The case for investing in children and young people's epilepsy services

This information bundle on epilepsy presents interventions to ensure that children and young people with epilepsy receive high quality care and appropriate mental health support. This information was presented to NHS England to inform the development of their long term plan.
Last modified
25 October 2018

What is the problem?

  • The UK Epilepsy12 National Audit Rounds 1 and 2 provided systematic evidence of current UK paediatric epilepsy patient care. The 2014 report showed significant improvement, but there remains a large persisting implementation gap and wide variations in standards of care.
  • In 2012, there was 9-fold variation in admission rates for children with epilepsy between different areas. Adjustments for socioeconomic deprivation did not account for this variation1.
  • The Child Health Review 2013 reported 107 UK deaths for children with epilepsy. One in eight children in the study who died had modifiable contributory findings identified2.
  • In July 2014, only 22% of Health and Wellbeing boards said their Joint Strategic Needs Assessments included a section on epilepsy. 77% of Clinical Commissioning Groups (CCGs) stated that they had not produced, and had no plans to develop, a written needs assessment of the health and social care needs for people with epilepsy3.
  • 37% of children with epilepsy have a co-existing mental health disorder4. This is a significantly higher prevalence than found in other long-term childhood conditions, such as diabetes and asthma. 
  • 72% of children with epilepsy have 'low achievement at school' and 42% of children have 'underachievement' at school5.

Numbers

Epilepsy is the common significant long-term neurological condition of childhood, affecting about 1 in 220 children. We estimate that this is approximately 51,000 children and young people with epilepsy in England (0-16 years old). Seizures and epilepsy account for about 5% of all childhood emergency admissions6.

What are the interventions required?

Implement NICE Clinical Guideline 137

NICE recommends a comprehensive whole-system approach to achieving the best outcomes for children and young people with epilepsy. This includes paediatricians with defined expertise, epilepsy specialist nursing (ESN), referral criteria for complex epilepsies to tertiary care, appropriate investigation, avoiding misdiagnosis and appropriate drug and non-drug treatment. Appropriate interventions also includes detecting and managing co-morbidities, mental health and educational problems.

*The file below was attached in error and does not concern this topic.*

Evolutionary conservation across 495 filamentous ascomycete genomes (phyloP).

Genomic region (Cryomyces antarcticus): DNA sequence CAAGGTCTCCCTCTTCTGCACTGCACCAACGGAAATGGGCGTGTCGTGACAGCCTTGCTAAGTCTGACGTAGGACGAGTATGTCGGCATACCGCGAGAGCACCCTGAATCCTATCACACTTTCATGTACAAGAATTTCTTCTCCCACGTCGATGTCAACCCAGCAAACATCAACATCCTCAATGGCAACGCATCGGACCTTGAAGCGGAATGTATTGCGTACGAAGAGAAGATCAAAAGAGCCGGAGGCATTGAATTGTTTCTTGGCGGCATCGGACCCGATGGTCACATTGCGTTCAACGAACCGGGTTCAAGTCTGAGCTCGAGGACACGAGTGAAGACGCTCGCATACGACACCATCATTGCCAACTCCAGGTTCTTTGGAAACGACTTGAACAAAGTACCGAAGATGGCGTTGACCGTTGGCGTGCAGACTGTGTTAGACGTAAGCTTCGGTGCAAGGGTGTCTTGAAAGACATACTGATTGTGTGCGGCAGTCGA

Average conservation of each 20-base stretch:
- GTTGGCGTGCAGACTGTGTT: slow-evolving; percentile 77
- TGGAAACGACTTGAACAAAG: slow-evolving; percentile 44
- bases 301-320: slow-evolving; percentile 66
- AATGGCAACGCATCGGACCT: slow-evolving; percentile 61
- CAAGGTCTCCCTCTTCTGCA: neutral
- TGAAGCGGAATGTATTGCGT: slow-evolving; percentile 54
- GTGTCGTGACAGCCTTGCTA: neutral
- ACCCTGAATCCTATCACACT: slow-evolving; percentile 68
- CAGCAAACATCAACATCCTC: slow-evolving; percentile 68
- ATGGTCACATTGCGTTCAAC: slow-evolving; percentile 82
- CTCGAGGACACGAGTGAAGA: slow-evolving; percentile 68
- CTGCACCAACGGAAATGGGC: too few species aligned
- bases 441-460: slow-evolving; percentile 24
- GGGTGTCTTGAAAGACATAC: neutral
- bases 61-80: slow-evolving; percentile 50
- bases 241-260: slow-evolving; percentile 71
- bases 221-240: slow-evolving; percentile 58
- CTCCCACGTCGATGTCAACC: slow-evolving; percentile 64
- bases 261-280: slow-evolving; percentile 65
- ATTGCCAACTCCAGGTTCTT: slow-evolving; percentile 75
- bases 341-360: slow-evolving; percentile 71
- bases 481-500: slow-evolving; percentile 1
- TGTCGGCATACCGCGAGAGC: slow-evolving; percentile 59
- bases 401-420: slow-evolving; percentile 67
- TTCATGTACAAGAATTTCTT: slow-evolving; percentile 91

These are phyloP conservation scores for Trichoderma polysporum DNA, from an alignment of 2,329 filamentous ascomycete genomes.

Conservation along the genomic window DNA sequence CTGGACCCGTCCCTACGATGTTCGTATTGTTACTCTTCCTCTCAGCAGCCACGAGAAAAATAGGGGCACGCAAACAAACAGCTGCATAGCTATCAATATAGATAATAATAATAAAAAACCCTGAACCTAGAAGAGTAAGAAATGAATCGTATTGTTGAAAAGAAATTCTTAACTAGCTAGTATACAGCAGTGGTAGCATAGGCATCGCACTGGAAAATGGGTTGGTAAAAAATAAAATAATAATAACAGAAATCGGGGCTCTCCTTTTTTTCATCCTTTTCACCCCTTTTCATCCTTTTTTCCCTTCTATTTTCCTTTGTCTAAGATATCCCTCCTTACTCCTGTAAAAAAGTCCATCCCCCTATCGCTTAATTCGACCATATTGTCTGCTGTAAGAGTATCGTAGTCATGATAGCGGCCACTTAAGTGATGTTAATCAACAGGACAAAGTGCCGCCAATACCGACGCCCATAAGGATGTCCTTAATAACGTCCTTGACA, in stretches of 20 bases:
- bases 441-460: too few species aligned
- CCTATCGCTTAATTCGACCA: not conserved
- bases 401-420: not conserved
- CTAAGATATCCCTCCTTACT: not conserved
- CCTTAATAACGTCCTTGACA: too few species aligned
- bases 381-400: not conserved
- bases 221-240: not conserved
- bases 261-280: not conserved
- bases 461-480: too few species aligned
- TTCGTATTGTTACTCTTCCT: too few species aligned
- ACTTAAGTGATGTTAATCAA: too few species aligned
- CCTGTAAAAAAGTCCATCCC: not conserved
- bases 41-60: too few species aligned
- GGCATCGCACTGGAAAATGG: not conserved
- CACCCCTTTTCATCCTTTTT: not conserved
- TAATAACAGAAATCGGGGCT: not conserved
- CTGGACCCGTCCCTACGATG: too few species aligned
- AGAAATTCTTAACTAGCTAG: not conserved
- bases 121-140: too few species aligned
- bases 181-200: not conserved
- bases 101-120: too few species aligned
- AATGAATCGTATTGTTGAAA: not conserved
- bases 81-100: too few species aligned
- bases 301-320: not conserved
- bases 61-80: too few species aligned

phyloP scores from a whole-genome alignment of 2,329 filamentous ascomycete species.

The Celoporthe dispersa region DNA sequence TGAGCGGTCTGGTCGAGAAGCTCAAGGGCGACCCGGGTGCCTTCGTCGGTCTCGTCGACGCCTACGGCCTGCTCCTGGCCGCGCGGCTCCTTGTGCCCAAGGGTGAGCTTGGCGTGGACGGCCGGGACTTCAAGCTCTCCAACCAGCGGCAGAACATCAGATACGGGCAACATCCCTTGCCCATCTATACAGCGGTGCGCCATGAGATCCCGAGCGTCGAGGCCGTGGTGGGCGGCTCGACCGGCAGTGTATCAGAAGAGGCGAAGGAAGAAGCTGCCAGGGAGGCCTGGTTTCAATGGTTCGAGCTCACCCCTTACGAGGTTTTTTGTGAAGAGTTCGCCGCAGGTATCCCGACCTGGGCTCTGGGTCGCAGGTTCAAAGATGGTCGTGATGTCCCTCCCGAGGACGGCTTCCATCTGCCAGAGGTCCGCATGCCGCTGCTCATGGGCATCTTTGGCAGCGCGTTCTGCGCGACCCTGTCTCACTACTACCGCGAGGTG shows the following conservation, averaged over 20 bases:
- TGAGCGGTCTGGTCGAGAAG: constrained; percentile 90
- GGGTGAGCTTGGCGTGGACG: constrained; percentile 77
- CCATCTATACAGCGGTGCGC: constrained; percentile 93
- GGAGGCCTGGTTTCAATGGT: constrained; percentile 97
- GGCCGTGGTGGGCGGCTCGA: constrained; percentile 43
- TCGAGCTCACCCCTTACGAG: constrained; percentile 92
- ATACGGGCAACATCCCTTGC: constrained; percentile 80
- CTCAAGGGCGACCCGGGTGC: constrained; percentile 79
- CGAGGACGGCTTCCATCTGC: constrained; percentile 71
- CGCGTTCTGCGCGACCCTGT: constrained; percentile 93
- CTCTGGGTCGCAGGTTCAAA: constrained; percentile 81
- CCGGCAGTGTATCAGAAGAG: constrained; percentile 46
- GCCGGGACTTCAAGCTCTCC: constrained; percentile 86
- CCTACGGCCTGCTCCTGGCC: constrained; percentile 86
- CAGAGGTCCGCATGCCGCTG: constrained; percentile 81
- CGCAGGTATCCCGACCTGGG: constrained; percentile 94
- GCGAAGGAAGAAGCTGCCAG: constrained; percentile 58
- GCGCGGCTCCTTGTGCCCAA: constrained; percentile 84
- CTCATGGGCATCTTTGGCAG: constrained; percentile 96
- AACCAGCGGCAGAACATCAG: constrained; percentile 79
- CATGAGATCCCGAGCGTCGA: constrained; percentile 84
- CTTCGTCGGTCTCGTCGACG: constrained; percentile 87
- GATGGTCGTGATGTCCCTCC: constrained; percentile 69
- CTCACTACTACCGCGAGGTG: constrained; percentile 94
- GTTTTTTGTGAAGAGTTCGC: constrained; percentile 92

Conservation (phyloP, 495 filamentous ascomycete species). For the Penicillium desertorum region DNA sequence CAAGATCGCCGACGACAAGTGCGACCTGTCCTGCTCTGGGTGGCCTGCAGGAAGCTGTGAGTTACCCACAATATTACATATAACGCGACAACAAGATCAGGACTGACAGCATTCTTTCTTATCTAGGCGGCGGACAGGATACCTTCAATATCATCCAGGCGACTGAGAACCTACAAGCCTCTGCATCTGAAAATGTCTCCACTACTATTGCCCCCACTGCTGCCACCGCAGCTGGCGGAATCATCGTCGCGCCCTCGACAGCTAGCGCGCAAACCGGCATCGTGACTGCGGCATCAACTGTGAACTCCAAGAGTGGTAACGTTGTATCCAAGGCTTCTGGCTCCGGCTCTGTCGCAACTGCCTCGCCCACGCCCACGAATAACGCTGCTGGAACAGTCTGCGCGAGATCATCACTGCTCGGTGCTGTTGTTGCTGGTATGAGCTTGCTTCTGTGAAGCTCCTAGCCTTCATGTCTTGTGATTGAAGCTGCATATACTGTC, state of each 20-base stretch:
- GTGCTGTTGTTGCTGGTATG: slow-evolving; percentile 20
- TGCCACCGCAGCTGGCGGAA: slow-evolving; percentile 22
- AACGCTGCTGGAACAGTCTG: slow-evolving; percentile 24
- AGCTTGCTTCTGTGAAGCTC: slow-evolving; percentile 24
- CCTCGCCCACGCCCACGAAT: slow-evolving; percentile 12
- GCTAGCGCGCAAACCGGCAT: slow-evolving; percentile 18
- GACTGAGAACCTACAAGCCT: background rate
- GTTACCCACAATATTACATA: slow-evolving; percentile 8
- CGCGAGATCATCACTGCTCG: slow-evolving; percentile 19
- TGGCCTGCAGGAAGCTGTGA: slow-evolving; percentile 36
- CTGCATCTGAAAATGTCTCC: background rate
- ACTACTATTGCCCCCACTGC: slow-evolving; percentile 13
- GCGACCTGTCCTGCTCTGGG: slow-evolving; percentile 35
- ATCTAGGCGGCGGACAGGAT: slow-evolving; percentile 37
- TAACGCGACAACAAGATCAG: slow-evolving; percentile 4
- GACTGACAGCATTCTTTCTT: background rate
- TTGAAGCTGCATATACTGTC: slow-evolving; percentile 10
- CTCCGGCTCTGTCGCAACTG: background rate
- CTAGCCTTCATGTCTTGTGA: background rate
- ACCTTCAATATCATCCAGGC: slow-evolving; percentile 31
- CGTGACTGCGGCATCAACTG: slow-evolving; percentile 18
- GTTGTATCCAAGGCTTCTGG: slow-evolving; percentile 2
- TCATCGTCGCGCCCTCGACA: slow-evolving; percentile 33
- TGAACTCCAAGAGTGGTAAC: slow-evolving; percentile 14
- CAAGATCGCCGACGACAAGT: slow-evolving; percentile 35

We want further investment to achieve paediatric epilepsy Best Practice criteria to bridge the gap between current paediatric service delivery in England and that advocated by NICE Clinical Guideline 137.

Integrated services designed around paediatric epilepsy patients

The diagnosis and treatment of mental health problems alongside epilepsy health provision will require integration of some mental health delivery within epilepsy services. 2019 proposed Best Practice criteria has included co-located mental health provision within the established epilepsy clinics. This will require a further uplift of funding over and above the existing best practice price equating to an initial estimate of 1 whole time equivalent (WTE) mental health practitioner per 250 children with epilepsy.

We want to see integrated services designed around paediatric epilepsy patients so their physical and mental health needs are diagnosed and treated together in a holistic approach.

Maintaining and improving implementation of the Epilepsy Best Practice criteria

In April 2013, the Department of Health introduced an Epilepsy Best Practice Tariff (BPT) for the secondary tier follow-up of children with epilepsies in England and Wales. Successful unites evidence a whole system approach aligning with NICE recommendations and quality standards, and attract enhanced funding. 

The scope has developed over time and the recent proposal for 2019-20 now includes integrated mental health support and formalised transition services. 

We want the proposed Epilepsy Best Practice criteria to be fully implemented by all relevant trusts in England.

Sufficient epilepsy specialist nurses

A key focus of Epilepsy 12 has been to establish sufficient epilepsy specialist nurse (ESN) provision. the BPT has been designed to remove cost barriers around ESN post creation and maintenance. 

Based on the Royal College of Nursing recommended ratio of one ESN to 250 children, then there needs to be a total of 204 whole time equivalent (WTE) ESNs. Epilepsy12 reported 74 nurses in 2012 and 121 in 2014, suggesting a 2014 shortfall of at least 83 WTE ESNs. 

NHS England should continue to implement the Best Practice criteria to leverage improvements to ensure ESN numbers follow a reasonable trajectory towards sufficient ESNs using current funding structures.

Improve transition to adult services 

Significant changes towards improving transitional care for children with epilepsy can be achieved by re-organising epilepsy clinics to include designated young people's clinics and clear handover process with no significant additional cost. 

We want to see more services ensure smooth transition for children and young people with epilepsy from paediatric to adult services. NHS England has a role to play in enabling this to happen by identifying services that are doing this well and disseminating this learning to other services across England.